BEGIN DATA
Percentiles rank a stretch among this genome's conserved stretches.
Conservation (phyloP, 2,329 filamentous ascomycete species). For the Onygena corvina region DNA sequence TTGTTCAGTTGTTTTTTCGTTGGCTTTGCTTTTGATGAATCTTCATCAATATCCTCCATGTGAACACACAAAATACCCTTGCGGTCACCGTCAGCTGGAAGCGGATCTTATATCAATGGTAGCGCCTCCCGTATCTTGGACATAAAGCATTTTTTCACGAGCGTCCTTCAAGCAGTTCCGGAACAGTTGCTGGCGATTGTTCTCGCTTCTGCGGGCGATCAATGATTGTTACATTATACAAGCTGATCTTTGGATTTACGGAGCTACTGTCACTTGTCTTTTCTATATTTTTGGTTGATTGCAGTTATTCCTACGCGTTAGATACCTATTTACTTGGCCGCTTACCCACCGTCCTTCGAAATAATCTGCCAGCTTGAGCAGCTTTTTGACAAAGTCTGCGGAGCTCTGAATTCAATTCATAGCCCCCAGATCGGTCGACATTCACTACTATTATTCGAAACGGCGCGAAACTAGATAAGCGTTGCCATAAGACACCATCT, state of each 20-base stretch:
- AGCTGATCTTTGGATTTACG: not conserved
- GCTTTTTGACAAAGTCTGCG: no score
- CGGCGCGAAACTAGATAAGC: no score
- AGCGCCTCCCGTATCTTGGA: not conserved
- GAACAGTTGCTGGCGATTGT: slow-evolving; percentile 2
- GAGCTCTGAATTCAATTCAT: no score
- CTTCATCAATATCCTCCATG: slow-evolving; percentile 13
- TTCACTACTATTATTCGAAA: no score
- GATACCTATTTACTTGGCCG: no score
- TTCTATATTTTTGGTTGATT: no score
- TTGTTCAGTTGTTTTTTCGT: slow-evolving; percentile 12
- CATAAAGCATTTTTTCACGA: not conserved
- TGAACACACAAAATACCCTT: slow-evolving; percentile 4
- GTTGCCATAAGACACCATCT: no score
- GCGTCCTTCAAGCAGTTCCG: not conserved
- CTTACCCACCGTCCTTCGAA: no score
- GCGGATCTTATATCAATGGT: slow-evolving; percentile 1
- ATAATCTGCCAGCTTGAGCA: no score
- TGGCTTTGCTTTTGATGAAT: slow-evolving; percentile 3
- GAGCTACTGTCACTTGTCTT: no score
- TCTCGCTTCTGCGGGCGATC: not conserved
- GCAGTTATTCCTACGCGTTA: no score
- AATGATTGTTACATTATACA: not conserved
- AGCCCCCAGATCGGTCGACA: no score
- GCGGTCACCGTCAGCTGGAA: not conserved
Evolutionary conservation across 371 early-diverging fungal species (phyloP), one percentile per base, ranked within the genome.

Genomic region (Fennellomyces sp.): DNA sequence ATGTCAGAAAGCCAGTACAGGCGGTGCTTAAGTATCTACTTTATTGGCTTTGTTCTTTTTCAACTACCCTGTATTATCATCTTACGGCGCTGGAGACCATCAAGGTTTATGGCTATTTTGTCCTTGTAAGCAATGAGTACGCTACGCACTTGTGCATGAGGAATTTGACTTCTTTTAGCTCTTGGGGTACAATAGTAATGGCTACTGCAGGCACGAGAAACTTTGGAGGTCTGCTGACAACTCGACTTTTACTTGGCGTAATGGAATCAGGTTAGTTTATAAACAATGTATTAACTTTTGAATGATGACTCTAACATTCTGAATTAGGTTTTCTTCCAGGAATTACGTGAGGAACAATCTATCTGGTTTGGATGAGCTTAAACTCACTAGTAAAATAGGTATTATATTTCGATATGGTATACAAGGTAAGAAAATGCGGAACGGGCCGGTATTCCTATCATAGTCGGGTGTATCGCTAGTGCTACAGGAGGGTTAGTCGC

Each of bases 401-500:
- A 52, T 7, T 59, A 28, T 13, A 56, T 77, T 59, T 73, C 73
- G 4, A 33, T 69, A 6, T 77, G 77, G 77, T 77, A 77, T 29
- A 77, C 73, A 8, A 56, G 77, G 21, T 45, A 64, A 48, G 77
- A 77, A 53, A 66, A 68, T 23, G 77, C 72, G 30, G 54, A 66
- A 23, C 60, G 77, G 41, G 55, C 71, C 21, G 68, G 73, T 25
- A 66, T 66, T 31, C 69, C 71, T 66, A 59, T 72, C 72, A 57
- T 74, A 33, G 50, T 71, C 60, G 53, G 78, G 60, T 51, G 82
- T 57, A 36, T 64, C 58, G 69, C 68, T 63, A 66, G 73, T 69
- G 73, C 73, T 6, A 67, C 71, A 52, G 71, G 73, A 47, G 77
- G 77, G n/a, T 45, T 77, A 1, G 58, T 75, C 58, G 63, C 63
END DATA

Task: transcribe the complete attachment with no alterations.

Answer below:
Percentiles rank a stretch among this genome's conserved stretches.
Conservation (phyloP, 2,329 filamentous ascomycete species). For the Onygena corvina region DNA sequence TTGTTCAGTTGTTTTTTCGTTGGCTTTGCTTTTGATGAATCTTCATCAATATCCTCCATGTGAACACACAAAATACCCTTGCGGTCACCGTCAGCTGGAAGCGGATCTTATATCAATGGTAGCGCCTCCCGTATCTTGGACATAAAGCATTTTTTCACGAGCGTCCTTCAAGCAGTTCCGGAACAGTTGCTGGCGATTGTTCTCGCTTCTGCGGGCGATCAATGATTGTTACATTATACAAGCTGATCTTTGGATTTACGGAGCTACTGTCACTTGTCTTTTCTATATTTTTGGTTGATTGCAGTTATTCCTACGCGTTAGATACCTATTTACTTGGCCGCTTACCCACCGTCCTTCGAAATAATCTGCCAGCTTGAGCAGCTTTTTGACAAAGTCTGCGGAGCTCTGAATTCAATTCATAGCCCCCAGATCGGTCGACATTCACTACTATTATTCGAAACGGCGCGAAACTAGATAAGCGTTGCCATAAGACACCATCT, state of each 20-base stretch:
- AGCTGATCTTTGGATTTACG: not conserved
- GCTTTTTGACAAAGTCTGCG: no score
- CGGCGCGAAACTAGATAAGC: no score
- AGCGCCTCCCGTATCTTGGA: not conserved
- GAACAGTTGCTGGCGATTGT: slow-evolving; percentile 2
- GAGCTCTGAATTCAATTCAT: no score
- CTTCATCAATATCCTCCATG: slow-evolving; percentile 13
- TTCACTACTATTATTCGAAA: no score
- GATACCTATTTACTTGGCCG: no score
- TTCTATATTTTTGGTTGATT: no score
- TTGTTCAGTTGTTTTTTCGT: slow-evolving; percentile 12
- CATAAAGCATTTTTTCACGA: not conserved
- TGAACACACAAAATACCCTT: slow-evolving; percentile 4
- GTTGCCATAAGACACCATCT: no score
- GCGTCCTTCAAGCAGTTCCG: not conserved
- CTTACCCACCGTCCTTCGAA: no score
- GCGGATCTTATATCAATGGT: slow-evolving; percentile 1
- ATAATCTGCCAGCTTGAGCA: no score
- TGGCTTTGCTTTTGATGAAT: slow-evolving; percentile 3
- GAGCTACTGTCACTTGTCTT: no score
- TCTCGCTTCTGCGGGCGATC: not conserved
- GCAGTTATTCCTACGCGTTA: no score
- AATGATTGTTACATTATACA: not conserved
- AGCCCCCAGATCGGTCGACA: no score
- GCGGTCACCGTCAGCTGGAA: not conserved
Evolutionary conservation across 371 early-diverging fungal species (phyloP), one percentile per base, ranked within the genome.

Genomic region (Fennellomyces sp.): DNA sequence ATGTCAGAAAGCCAGTACAGGCGGTGCTTAAGTATCTACTTTATTGGCTTTGTTCTTTTTCAACTACCCTGTATTATCATCTTACGGCGCTGGAGACCATCAAGGTTTATGGCTATTTTGTCCTTGTAAGCAATGAGTACGCTACGCACTTGTGCATGAGGAATTTGACTTCTTTTAGCTCTTGGGGTACAATAGTAATGGCTACTGCAGGCACGAGAAACTTTGGAGGTCTGCTGACAACTCGACTTTTACTTGGCGTAATGGAATCAGGTTAGTTTATAAACAATGTATTAACTTTTGAATGATGACTCTAACATTCTGAATTAGGTTTTCTTCCAGGAATTACGTGAGGAACAATCTATCTGGTTTGGATGAGCTTAAACTCACTAGTAAAATAGGTATTATATTTCGATATGGTATACAAGGTAAGAAAATGCGGAACGGGCCGGTATTCCTATCATAGTCGGGTGTATCGCTAGTGCTACAGGAGGGTTAGTCGC

Each of bases 401-500:
- A 52, T 7, T 59, A 28, T 13, A 56, T 77, T 59, T 73, C 73
- G 4, A 33, T 69, A 6, T 77, G 77, G 77, T 77, A 77, T 29
- A 77, C 73, A 8, A 56, G 77, G 21, T 45, A 64, A 48, G 77
- A 77, A 53, A 66, A 68, T 23, G 77, C 72, G 30, G 54, A 66
- A 23, C 60, G 77, G 41, G 55, C 71, C 21, G 68, G 73, T 25
- A 66, T 66, T 31, C 69, C 71, T 66, A 59, T 72, C 72, A 57
- T 74, A 33, G 50, T 71, C 60, G 53, G 78, G 60, T 51, G 82
- T 57, A 36, T 64, C 58, G 69, C 68, T 63, A 66, G 73, T 69
- G 73, C 73, T 6, A 67, C 71, A 52, G 71, G 73, A 47, G 77
- G 77, G n/a, T 45, T 77, A 1, G 58, T 75, C 58, G 63, C 63